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 Posted: 07-24-2017 05:37 am
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Esprit2
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Rick,
What tension were you trying to achieve with your blue belt?

Regards,
Tim Engel

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 Posted: 07-24-2017 12:33 pm
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Rick in Miami
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Frank - this is the one referenced at the beginning of this thread manufactured by querty that uses the late model single bearing. I sourced the belt from Rock Auto http://www.rockauto.com/en/parts/gates,T104RB,timing+belt,5716

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 Posted: 07-24-2017 12:41 pm
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Rick in Miami
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Tim - I have settled on 47# cold TDC with the blue belt but wanted to be able to adjust to a bit over 50# to allow room for future adjustments. Adjusting CCW I was only able to get a hair past 40# before passing maximum adjustment. My factory hub with the dual bearings provides full adjustment capability.

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 Posted: 07-24-2017 08:03 pm
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Esprit2
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Rick,

One of the blue belt's advantages is it's exceptional stability. Continue to check it's tension on a regular maintenance schedule, but once it's set initially, it's very unlikely that you'll ever have to re-tension it. To date, I've never had to re-tension a blue belt due to stretch.

It appears to me that you're walking away from the convenience of front-side adjustability just to cover a need you'll never have. Just my two cents...

Why not hold off on selling your Van Ruth tensioner until you're certain you won't be using it.

Regards,
Tim Engel

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 Posted: 07-24-2017 08:15 pm
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Rick in Miami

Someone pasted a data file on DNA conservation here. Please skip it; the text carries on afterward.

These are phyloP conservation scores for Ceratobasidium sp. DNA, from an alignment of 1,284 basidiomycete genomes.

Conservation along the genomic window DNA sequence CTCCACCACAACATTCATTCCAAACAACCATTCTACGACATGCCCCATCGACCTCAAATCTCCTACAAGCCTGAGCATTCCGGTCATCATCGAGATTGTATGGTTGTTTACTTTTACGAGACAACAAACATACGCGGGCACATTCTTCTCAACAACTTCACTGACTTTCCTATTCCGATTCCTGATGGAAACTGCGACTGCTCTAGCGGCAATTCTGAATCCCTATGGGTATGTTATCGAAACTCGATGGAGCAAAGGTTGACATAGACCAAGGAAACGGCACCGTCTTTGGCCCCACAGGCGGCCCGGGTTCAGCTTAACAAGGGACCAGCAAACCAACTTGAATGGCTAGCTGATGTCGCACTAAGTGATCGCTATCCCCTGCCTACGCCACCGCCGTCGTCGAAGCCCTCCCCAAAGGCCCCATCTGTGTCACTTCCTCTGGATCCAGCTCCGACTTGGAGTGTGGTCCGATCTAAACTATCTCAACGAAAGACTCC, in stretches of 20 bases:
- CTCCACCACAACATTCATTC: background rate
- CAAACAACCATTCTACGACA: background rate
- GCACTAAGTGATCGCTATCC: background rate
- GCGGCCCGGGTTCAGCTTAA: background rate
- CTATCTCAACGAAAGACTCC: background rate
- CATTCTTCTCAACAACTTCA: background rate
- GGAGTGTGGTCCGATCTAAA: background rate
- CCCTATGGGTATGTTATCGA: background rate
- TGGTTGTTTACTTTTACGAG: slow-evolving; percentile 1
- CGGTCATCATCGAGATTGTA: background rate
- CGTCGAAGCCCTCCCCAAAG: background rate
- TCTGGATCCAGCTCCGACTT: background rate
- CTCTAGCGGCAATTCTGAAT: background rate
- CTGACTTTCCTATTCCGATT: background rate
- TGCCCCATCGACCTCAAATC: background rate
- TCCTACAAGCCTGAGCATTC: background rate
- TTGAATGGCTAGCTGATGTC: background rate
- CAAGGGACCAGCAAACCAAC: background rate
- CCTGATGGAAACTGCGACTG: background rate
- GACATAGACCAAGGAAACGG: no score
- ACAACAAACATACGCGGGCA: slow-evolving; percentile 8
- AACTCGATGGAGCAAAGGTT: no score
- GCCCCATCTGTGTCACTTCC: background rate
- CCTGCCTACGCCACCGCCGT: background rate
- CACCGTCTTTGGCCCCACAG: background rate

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Tim,

I do plan to check tension on a regular basis. My factory tensioner is also adjustable from the front so there is no additional convenience for me there and as I explained before, I was not comfortable with the maximum adjustment I was able to achieve with the Van Ruth tensioner.

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 Posted: 07-28-2017 11:33 pm
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little red
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Need help. Just had a cam belt tensioner, from Martin Robey and a blue belt from the club store installed. Now the belt travels about 1/16 of an inch across the camshaft pulleys when the engine is running. It does not touch anything by this movement and will not slide off the pulleys but I am concerned that over time it will damage the belt or might cause damage to the engine. All the videos of the engine running on youtube show the timing belt running straight and not traveling. Mechanic said it is probable the tensioner that is causing the movement. Don't know enough to discuss with him but don't want to get another tensioner and find out that it is not the problem. The black belt that was on there before the change ran straight so I don't think it is the cam shaft pulleys that need to be changed. Any info is appreciated.

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 Posted: 09-07-2017 06:48 pm
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Bluekaos5
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My experience with toothed cam belts on a Porsche 944 Turbo is that you need to replace the pulleys each time you install a new cam belt (they also recommend you replace the water pump on the Porsche at the same time, as it is pain in the butt just to get to the timing belt and the water pump is behind the belt). Over time the cam belt wears a light groove in the pulley and the wear might not be even across the pulley as the cords used in the belt stretch slightly different from one another and this develops a set wear pattern in the pulleys. When you install a new belt on used pulleys, the belt will hunt across the pulley, as it is slightly uneven from wear of the old belt. This will eventually lead to premature wear on the new belt. Check your pulleys and you will probably find that there is a groove worn in the pulleys where the old belt ran. If the teeth on the blue Kevlar belt are harder than the original rubber belt; it may hunt more, as it does not set well in the worn pulleys. Some Jensen owners feel this is a waste of money to replace the pulleys, but if you want maximum life and reliability from the new belt, replace all the pulleys when you replace the belt and chock it up to cost of car ownership.

Last edited on 09-07-2017 06:54 pm by Bluekaos5

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